Federan gave a narrow smile. “That fault you will not find in him.”
“I have already witnessed it when I ordered him to guard your door.”
Federan laughed. “Then I shall tease him about it.”
And with a bow took himself out.
Eioth waited until the sound of Federan’s footsteps faded before turning to Mitash.
“Your departure to the South East cannot wait upon Silva’s recovery, nor should we give time for the Synod to awaken and demand to debate the matter and put forth the names of others for your role. They will talk and delay and be of no use at all if I give them time. Two things you must do when you arrive. One is to discover if Chandri spoke the truth. He claimed to have protected his corner of the empire from the effects of the destruction of the weather spells. If that is true you need to take control of his Master magicians, and yes, you must do this with no magic of your own, and they must start work recovering Elemental magic. The second is to take and hold the south east for me and send what aid is needed to the true south and north to me, here. Food. Workers. Building materials, yes, but, first of all, food. And, when the spring comes, seed and assistance to work the fields.” Eioth sighed. “And you must do this with limited support from myself. I cannot send troops, it would look like an invasion, and I cannot appear to be punishing the citizens for the actions of their high lord. We must restore the appearance of peace and coherence within the empire.”
“This is a difficult task you set me, High King.”
“I do know this but I know of no one else who can meet this need.”
Mitash considered.
“One question I know those of the South East shall ask me. As I am not a master of all elements, shall you send another to be High Lord when the elements return? Or shall you chose an Elemental Master from the South East.”
“They might be as stubborn of the Synod, holding fast to the hope for the return of the Elements instead of facing the reality of life without them.” Shaking his head Eioth began to pace. “They must accept in this time the governorship of someone who is well intentioned and competent. Chandri demonstrated full well that magical abilities do not replace concern for citizens and the empire as a whole. That was something Chandri never understood. He was far too concerned with his rank, the adoration of the people, than providing good service and attendance to their needs. He was a weak man, Mitash. Weak and sly and selfish. Remember this. You are the better man. The better administrator.”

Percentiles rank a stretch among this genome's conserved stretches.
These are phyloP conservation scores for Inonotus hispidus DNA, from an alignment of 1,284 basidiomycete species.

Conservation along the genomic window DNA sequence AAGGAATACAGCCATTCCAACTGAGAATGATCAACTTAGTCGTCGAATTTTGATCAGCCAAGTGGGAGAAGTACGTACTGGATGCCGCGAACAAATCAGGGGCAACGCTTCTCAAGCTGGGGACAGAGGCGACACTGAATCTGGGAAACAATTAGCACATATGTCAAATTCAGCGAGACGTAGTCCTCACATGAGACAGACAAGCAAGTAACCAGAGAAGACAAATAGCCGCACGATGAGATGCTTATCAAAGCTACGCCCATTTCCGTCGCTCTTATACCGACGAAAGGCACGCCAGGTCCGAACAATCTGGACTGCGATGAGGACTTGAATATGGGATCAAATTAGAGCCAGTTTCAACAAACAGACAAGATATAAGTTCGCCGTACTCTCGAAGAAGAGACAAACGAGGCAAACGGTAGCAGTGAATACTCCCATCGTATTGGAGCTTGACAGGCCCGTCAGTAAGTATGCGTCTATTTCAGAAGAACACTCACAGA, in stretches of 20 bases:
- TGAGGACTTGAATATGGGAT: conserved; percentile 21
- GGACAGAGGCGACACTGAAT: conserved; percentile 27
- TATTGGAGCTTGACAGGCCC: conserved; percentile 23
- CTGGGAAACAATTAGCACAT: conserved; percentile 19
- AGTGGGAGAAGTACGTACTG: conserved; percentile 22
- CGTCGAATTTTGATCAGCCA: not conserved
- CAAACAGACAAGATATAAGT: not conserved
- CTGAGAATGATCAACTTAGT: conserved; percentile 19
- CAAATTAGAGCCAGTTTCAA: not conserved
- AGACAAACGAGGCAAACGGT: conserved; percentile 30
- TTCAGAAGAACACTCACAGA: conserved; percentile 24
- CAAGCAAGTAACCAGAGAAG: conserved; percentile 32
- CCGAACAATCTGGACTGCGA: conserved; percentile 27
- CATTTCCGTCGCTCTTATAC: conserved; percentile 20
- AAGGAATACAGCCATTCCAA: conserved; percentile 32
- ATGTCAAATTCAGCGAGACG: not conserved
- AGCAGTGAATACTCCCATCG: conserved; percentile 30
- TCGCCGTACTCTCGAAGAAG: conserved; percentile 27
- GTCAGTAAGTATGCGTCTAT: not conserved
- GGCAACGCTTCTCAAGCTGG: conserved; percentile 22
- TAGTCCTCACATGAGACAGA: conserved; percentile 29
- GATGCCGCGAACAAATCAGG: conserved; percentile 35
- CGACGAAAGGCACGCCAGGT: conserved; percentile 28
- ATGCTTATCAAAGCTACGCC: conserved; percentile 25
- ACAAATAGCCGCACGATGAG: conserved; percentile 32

“Yes, High King.”
“But clever.” Eitoh resumed his restless pacing. “Even with all he had done, all he destroyed there was a risk this morning that Chandri might have achieved his ambition.”
“Surely the Synod would not have elevated him? I cannot believe they would be so foolish.”
“It was a close run thing. Too close. If the High Lords had been a touch more fearful. Oh, yes, it could have been me on the execution field this morning. And you and Silva and Halidan with me. Foolish? Yes, it would have been foolish in the extreme to grant him the throne and yet I feared that these self-same High Lords who perform the morning rituals even though the Elements do not rise would have listened. Would have attempted to negotiate with him, trade with him, granted him their attention and devotion in the desperate hope that Chandri would put all back as it was.” Eioth groaned. “Desperation makes fools of all of us. Once I was certain Chandri was as surprised and helpless as we I permitted his execution so that he could not spread a poison to weaken the Synod’s resolve.”
“What little resolve they carry,” muttered Mitash.
“As you say.” Eioth cast a glance toward the closed door through which Federan had departed. “Thus I need those few companions I have who have the strength of mind and will to carry difficult burdens.”
“He understands, High King. Only, their marriage is very new.”
“And the danger to Master Silva is great.”
Mitash went to respond then shook his head. “We are all in danger, High King.”

3 comments:

  1. I am looking forward to getting to know Mitash better. He doesn't seem very confident now, so it will be fun to see his character's growth (because I am sure you have a ton of trials for him to face!).

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  2. oh this book is Mitash's path. I am going to have fun with him.